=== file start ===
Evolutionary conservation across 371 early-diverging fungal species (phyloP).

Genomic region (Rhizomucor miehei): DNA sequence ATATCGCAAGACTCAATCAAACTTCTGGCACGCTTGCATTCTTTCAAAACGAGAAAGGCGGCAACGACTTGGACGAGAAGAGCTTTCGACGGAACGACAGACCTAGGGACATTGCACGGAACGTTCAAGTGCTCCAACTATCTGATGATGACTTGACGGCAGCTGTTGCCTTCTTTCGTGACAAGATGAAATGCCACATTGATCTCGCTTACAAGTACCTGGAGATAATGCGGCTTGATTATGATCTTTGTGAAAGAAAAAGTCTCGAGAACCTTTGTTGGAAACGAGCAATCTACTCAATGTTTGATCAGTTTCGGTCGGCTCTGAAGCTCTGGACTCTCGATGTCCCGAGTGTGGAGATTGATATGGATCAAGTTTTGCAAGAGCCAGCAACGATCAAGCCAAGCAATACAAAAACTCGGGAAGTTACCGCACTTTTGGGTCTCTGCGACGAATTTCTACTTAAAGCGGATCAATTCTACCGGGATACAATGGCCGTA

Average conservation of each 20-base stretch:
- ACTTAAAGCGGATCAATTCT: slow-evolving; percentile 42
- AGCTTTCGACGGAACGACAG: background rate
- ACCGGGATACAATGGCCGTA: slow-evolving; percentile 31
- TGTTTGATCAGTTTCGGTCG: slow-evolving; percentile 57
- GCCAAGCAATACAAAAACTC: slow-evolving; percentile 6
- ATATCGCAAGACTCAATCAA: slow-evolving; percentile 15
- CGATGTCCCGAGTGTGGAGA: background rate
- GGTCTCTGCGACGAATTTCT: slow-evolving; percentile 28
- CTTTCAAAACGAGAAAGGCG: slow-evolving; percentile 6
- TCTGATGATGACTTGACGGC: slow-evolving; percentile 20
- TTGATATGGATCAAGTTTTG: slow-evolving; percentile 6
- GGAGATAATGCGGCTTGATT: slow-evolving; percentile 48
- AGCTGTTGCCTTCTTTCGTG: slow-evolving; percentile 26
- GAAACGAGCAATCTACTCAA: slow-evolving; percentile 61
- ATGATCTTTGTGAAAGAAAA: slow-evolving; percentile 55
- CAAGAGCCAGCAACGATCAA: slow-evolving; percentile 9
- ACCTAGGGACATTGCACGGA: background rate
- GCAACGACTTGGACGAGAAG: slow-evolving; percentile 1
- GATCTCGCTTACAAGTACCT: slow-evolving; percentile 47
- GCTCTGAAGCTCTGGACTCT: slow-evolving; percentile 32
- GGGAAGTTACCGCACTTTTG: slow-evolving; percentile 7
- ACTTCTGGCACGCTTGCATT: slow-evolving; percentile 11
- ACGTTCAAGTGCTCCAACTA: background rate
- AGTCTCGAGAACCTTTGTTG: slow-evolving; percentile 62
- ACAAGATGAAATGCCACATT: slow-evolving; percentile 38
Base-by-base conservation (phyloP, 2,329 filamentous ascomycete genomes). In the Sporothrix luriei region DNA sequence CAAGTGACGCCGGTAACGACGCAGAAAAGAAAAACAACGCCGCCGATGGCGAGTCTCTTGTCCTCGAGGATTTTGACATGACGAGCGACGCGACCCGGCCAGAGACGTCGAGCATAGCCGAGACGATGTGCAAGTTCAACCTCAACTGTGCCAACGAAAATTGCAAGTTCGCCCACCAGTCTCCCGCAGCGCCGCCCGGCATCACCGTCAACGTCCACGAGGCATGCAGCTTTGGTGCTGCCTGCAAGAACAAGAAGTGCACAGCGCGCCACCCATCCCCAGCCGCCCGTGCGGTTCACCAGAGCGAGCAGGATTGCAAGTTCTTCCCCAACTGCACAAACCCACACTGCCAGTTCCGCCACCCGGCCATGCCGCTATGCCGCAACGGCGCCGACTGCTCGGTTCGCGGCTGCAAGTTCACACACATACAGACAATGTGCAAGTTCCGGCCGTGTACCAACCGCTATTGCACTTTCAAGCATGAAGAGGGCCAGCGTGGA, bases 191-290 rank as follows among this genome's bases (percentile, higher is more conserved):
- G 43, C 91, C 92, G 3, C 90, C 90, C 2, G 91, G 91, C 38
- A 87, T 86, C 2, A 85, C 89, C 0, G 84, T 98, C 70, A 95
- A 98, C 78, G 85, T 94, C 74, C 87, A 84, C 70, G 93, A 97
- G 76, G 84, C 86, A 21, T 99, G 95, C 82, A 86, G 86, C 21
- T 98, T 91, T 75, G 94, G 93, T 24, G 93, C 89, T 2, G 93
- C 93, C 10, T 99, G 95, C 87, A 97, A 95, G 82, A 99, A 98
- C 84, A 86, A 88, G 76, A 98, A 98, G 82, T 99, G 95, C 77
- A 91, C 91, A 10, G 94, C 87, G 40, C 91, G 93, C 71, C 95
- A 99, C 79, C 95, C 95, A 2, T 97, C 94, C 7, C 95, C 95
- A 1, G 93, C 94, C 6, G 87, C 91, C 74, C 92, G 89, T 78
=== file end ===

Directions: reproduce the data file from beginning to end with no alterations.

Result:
Evolutionary conservation across 371 early-diverging fungal species (phyloP).

Genomic region (Rhizomucor miehei): DNA sequence ATATCGCAAGACTCAATCAAACTTCTGGCACGCTTGCATTCTTTCAAAACGAGAAAGGCGGCAACGACTTGGACGAGAAGAGCTTTCGACGGAACGACAGACCTAGGGACATTGCACGGAACGTTCAAGTGCTCCAACTATCTGATGATGACTTGACGGCAGCTGTTGCCTTCTTTCGTGACAAGATGAAATGCCACATTGATCTCGCTTACAAGTACCTGGAGATAATGCGGCTTGATTATGATCTTTGTGAAAGAAAAAGTCTCGAGAACCTTTGTTGGAAACGAGCAATCTACTCAATGTTTGATCAGTTTCGGTCGGCTCTGAAGCTCTGGACTCTCGATGTCCCGAGTGTGGAGATTGATATGGATCAAGTTTTGCAAGAGCCAGCAACGATCAAGCCAAGCAATACAAAAACTCGGGAAGTTACCGCACTTTTGGGTCTCTGCGACGAATTTCTACTTAAAGCGGATCAATTCTACCGGGATACAATGGCCGTA

Average conservation of each 20-base stretch:
- ACTTAAAGCGGATCAATTCT: slow-evolving; percentile 42
- AGCTTTCGACGGAACGACAG: background rate
- ACCGGGATACAATGGCCGTA: slow-evolving; percentile 31
- TGTTTGATCAGTTTCGGTCG: slow-evolving; percentile 57
- GCCAAGCAATACAAAAACTC: slow-evolving; percentile 6
- ATATCGCAAGACTCAATCAA: slow-evolving; percentile 15
- CGATGTCCCGAGTGTGGAGA: background rate
- GGTCTCTGCGACGAATTTCT: slow-evolving; percentile 28
- CTTTCAAAACGAGAAAGGCG: slow-evolving; percentile 6
- TCTGATGATGACTTGACGGC: slow-evolving; percentile 20
- TTGATATGGATCAAGTTTTG: slow-evolving; percentile 6
- GGAGATAATGCGGCTTGATT: slow-evolving; percentile 48
- AGCTGTTGCCTTCTTTCGTG: slow-evolving; percentile 26
- GAAACGAGCAATCTACTCAA: slow-evolving; percentile 61
- ATGATCTTTGTGAAAGAAAA: slow-evolving; percentile 55
- CAAGAGCCAGCAACGATCAA: slow-evolving; percentile 9
- ACCTAGGGACATTGCACGGA: background rate
- GCAACGACTTGGACGAGAAG: slow-evolving; percentile 1
- GATCTCGCTTACAAGTACCT: slow-evolving; percentile 47
- GCTCTGAAGCTCTGGACTCT: slow-evolving; percentile 32
- GGGAAGTTACCGCACTTTTG: slow-evolving; percentile 7
- ACTTCTGGCACGCTTGCATT: slow-evolving; percentile 11
- ACGTTCAAGTGCTCCAACTA: background rate
- AGTCTCGAGAACCTTTGTTG: slow-evolving; percentile 62
- ACAAGATGAAATGCCACATT: slow-evolving; percentile 38
Base-by-base conservation (phyloP, 2,329 filamentous ascomycete genomes). In the Sporothrix luriei region DNA sequence CAAGTGACGCCGGTAACGACGCAGAAAAGAAAAACAACGCCGCCGATGGCGAGTCTCTTGTCCTCGAGGATTTTGACATGACGAGCGACGCGACCCGGCCAGAGACGTCGAGCATAGCCGAGACGATGTGCAAGTTCAACCTCAACTGTGCCAACGAAAATTGCAAGTTCGCCCACCAGTCTCCCGCAGCGCCGCCCGGCATCACCGTCAACGTCCACGAGGCATGCAGCTTTGGTGCTGCCTGCAAGAACAAGAAGTGCACAGCGCGCCACCCATCCCCAGCCGCCCGTGCGGTTCACCAGAGCGAGCAGGATTGCAAGTTCTTCCCCAACTGCACAAACCCACACTGCCAGTTCCGCCACCCGGCCATGCCGCTATGCCGCAACGGCGCCGACTGCTCGGTTCGCGGCTGCAAGTTCACACACATACAGACAATGTGCAAGTTCCGGCCGTGTACCAACCGCTATTGCACTTTCAAGCATGAAGAGGGCCAGCGTGGA, bases 191-290 rank as follows among this genome's bases (percentile, higher is more conserved):
- G 43, C 91, C 92, G 3, C 90, C 90, C 2, G 91, G 91, C 38
- A 87, T 86, C 2, A 85, C 89, C 0, G 84, T 98, C 70, A 95
- A 98, C 78, G 85, T 94, C 74, C 87, A 84, C 70, G 93, A 97
- G 76, G 84, C 86, A 21, T 99, G 95, C 82, A 86, G 86, C 21
- T 98, T 91, T 75, G 94, G 93, T 24, G 93, C 89, T 2, G 93
- C 93, C 10, T 99, G 95, C 87, A 97, A 95, G 82, A 99, A 98
- C 84, A 86, A 88, G 76, A 98, A 98, G 82, T 99, G 95, C 77
- A 91, C 91, A 10, G 94, C 87, G 40, C 91, G 93, C 71, C 95
- A 99, C 79, C 95, C 95, A 2, T 97, C 94, C 7, C 95, C 95
- A 1, G 93, C 94, C 6, G 87, C 91, C 74, C 92, G 89, T 78